It happens twice a year, like clockwork.
Each April and June for the past couple of years, an apartment complex in Ballard has gotten a visitor. A visitor with some serious baggage. She's a female mallard, whose been coming to this specific apartment building since 2017 to nest, and lay her eggs in a bush on the second floor.
"I think she knows she can come here and be safe," said resident Nathaniel Peters. "I like to think we have an understanding."
Peters and his neighbors call this time of year when their visitor returns, Ballard Mallard Duckling Drop Day. While they can't be positive, he believe it's the same duck each year - having found a safe place for her young ones to enter the world. A solid wall keeps the newborn ducklings from jumping to the street below.
But it's this same wall that causes a problem. Even if they could get over the wall, it's a half-mile trek to the waterfront, with numerous obstacles (cars, animals, humans) in the way.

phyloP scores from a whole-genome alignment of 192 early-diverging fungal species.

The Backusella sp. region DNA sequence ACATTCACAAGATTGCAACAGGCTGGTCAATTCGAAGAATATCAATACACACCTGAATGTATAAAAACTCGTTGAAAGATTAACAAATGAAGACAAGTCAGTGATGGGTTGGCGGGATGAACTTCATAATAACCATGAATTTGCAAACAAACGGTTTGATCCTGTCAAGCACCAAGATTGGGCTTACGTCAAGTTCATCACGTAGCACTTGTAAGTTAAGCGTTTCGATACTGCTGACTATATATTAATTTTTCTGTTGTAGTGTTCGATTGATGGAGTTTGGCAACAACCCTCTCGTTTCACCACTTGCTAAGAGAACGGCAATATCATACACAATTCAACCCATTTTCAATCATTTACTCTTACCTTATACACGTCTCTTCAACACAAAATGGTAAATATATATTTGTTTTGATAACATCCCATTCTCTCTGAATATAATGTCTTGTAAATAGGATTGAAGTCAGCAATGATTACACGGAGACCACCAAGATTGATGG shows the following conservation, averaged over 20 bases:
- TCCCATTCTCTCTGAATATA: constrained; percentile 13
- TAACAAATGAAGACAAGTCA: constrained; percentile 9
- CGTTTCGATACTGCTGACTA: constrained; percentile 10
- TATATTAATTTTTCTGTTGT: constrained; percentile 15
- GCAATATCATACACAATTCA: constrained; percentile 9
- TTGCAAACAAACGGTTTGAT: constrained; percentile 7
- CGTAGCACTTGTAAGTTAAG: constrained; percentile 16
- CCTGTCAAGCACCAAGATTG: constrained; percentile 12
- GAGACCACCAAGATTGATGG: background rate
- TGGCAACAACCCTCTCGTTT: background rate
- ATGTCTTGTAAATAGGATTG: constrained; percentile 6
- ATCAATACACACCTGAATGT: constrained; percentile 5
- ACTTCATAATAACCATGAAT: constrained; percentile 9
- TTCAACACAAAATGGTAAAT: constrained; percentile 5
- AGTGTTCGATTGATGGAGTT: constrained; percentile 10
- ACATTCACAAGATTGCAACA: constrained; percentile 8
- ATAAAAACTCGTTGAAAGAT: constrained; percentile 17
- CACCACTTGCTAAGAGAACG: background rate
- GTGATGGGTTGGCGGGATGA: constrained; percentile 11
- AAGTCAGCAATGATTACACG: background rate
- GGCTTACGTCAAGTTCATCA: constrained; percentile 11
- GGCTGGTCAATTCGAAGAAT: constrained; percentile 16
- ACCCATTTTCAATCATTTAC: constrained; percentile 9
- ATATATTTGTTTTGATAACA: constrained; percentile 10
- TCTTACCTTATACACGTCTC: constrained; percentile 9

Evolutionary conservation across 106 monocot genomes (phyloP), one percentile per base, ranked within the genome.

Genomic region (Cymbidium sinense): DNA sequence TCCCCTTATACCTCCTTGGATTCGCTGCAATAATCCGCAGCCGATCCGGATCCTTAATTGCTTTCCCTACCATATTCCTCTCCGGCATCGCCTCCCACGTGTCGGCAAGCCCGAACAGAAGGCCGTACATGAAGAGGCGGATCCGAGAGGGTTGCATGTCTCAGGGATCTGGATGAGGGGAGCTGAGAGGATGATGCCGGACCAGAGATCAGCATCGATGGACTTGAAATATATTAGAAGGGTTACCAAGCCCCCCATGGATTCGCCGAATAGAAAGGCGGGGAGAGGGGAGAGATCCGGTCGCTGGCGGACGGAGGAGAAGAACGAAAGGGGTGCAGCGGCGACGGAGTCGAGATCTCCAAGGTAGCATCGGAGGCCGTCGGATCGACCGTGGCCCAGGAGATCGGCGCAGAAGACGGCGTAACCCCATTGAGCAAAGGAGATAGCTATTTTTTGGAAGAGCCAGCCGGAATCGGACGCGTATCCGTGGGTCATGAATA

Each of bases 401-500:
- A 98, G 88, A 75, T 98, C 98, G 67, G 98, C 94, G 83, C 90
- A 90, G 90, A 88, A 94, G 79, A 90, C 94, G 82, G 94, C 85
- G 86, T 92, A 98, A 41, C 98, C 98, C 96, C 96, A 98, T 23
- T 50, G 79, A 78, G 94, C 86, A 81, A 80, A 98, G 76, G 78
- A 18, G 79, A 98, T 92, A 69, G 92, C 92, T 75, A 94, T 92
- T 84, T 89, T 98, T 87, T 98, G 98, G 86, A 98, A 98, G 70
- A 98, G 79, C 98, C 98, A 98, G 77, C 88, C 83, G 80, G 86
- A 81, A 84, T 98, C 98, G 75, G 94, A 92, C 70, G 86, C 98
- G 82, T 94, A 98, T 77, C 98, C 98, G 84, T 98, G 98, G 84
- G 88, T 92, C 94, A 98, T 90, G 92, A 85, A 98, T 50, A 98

Enter Peters and his neighbors. Each year, tenants have 'rescued' and escorted the ducklings from their apartment complex safely to the waterfront. They did it for the sixth time on Sunday (April 19, 2020).
Peters, his partner Vaani and neighbor Andrew, collected a record 15 ducklings Sunday. They kept the rescue team to just the three of them this year because of COVID-19. Like in the past, the ducklings were lowered to the street by a homemade "elevator," and then the rescue team helped guide them to the waterfront.
Peters said it was a breeze this year because there were fewer cars and foot traffic, presumably because of more people staying home and social distancing. This is the first time he has posted publicly about the rescue on social media, and the response has been overwhelming. His Facebook post has more than 3,300 likes and 4,000 shares as of Thursday, April 23.
"This experience is truly exhilarating, exceptionally grounding, and always one of the high points of our year," Peters said. "It is a small but important way that we have chosen to give back to our community, and we believe that actions like this are so important right now."
And if the pattern holds, the mallard will be back in June to do it all over again.
"I would be very surprised is she doesn't come back," Peters said. "This is her nesting spot...her home."